Tag: David Misselbrook

Gulf culture, social eating and health

Bahrain has sometimes been called a string of shopping malls calling itself a country. This is quite a blinkered view. Bahrain is in fact a string of shopping malls and restaurants calling itself a country. Does it matter if we don’t eat together anymore? There are various markers to suggest that it does, particularly for children. The OECD state that students who do not regularly eat with their parents are significantly more likely to truant from school, and this correlates with school performance. And according to the 2014 European Congress on Obesity, children who do not eat dinner with their parents at least twice a week were 40 percent more likely to be overweight.

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First world problems

Summer in the Gulf gets quite warm. “Trailing spouses” (yes, that is the official visa term from the Ministry of Labour) tend to migrate north for the summer. Those of us working have to dash from one air conditioned environment to another.

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Why Slazenger’s cat explains global warming

I admit that Slazenger’s cat is a red herring, but my wife was in a rail carriage a while ago, close to a small group of friends in earnest discussion. One was trying to refer to the paradox of Schrödinger’s cat, but couldn’t quite remember the name, so it came out as Slazenger’s cat, which has remained within our family folklore hereafter. But the cat that explains global warming is owned by a friend, a mathematician rather than a quantum physicist. They were faced with the perennial question – what to do with the cat when they go on...

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Tales of the Saudi causeway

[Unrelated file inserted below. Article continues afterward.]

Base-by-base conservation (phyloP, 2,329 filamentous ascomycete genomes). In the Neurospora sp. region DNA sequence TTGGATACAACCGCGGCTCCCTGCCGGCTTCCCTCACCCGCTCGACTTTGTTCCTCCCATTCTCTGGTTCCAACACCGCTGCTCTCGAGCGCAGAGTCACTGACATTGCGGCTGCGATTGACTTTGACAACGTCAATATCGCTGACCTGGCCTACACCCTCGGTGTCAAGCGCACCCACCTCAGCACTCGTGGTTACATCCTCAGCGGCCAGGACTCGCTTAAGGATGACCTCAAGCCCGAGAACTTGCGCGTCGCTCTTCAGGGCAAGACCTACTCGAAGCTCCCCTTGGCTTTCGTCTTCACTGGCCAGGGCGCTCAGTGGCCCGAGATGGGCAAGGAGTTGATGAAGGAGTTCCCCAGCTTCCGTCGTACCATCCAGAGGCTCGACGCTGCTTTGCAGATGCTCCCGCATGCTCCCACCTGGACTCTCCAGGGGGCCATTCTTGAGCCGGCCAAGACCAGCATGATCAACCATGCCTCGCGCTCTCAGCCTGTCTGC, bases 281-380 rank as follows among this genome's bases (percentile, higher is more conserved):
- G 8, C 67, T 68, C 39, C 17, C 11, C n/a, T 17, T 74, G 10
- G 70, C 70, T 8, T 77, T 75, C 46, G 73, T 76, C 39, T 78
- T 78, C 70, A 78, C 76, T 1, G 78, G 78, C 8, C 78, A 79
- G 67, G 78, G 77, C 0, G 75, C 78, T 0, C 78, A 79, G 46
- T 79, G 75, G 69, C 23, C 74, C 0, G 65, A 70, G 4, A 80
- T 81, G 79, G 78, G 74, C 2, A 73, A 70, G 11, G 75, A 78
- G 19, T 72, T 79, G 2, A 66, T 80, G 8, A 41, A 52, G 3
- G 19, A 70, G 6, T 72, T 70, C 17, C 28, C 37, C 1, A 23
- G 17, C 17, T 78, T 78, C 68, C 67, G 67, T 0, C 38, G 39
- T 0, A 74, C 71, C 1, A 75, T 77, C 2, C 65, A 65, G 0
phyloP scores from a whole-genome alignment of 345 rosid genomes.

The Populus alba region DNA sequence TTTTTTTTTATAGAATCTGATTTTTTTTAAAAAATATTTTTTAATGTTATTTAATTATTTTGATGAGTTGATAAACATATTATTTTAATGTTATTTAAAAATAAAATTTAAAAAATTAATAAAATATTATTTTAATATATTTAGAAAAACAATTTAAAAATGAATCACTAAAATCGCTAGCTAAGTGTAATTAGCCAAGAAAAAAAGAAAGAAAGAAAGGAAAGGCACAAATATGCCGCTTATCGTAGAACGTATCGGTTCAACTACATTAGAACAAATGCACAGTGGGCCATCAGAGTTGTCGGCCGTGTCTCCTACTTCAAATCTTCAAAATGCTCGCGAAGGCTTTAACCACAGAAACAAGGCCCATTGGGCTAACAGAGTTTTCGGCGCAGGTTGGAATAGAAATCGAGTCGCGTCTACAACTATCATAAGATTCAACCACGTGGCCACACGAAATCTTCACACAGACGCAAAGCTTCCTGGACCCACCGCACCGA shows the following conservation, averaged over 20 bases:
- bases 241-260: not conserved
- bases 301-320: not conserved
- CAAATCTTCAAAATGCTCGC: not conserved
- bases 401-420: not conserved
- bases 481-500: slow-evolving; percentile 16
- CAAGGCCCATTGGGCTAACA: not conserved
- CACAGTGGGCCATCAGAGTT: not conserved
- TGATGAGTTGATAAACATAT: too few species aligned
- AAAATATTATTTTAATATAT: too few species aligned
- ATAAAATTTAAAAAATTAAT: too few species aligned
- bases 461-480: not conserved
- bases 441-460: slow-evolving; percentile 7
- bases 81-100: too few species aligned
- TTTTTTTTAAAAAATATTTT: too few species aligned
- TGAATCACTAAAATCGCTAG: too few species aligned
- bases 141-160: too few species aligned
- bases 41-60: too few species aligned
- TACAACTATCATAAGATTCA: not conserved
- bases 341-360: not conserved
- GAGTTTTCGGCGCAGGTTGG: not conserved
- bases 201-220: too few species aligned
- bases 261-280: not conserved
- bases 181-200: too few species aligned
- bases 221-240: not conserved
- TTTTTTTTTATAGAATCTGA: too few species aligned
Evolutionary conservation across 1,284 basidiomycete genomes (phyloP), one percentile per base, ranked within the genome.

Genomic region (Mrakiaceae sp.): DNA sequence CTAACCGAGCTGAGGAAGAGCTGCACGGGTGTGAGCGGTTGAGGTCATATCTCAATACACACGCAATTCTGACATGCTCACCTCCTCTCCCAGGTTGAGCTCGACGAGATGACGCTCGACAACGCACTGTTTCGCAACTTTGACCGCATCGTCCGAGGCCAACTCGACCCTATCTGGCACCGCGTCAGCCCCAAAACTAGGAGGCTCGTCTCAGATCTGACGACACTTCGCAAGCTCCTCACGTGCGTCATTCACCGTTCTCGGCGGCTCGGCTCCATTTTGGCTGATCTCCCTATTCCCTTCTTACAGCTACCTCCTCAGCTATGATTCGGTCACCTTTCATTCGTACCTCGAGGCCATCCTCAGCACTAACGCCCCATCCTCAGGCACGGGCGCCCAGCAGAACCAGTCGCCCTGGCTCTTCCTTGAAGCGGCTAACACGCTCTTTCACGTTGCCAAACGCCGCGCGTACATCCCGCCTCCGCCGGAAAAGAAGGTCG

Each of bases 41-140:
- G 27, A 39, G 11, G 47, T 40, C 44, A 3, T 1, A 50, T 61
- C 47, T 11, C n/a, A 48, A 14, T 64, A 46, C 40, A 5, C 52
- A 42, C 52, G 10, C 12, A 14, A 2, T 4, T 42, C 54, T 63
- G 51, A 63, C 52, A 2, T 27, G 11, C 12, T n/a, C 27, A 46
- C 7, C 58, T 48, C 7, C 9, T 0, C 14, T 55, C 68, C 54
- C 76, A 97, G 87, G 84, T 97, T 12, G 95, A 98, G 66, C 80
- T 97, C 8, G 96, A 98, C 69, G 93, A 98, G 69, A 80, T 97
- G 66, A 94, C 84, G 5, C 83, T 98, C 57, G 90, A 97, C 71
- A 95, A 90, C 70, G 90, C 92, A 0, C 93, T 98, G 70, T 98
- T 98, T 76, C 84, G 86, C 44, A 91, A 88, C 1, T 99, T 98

The island Kingdom of Bahrain, sits like a hotter, sandier version of the Isle of Wight in the sparkling blue waters of the Arabian Gulf. It is joined to the Saudi mainland by a 25 kilometer causeway. There is a certain soap opera fascination about driving in Bahrain. Cars weave in and out on the multi-lane highways, undertaking, overtaking, wombling free. I admire their skill. Leave a foot more than a car’s length in front of you and another car will cut in. And before stopping at a red light check in your mirror whether or not the guy...

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The blue pyjama brigade: primary care in Lesotho

Here at RCSI Bahrain our students wear blue scrubs to hospital attachments, but it’s a long time since I have been in scrubs. With some trepidation I had agreed to take four final year RCSI students to work for a fortnight in a small hospital in Lesotho. Lesotho is a small mountainous nation, landlocked within South Africa. 40% of the population live on less than 1 US$ per day and almost a quarter of the adult population is HIV positive. You are 10 times more likely to die in an RTA than in the UK, and 50 times more...

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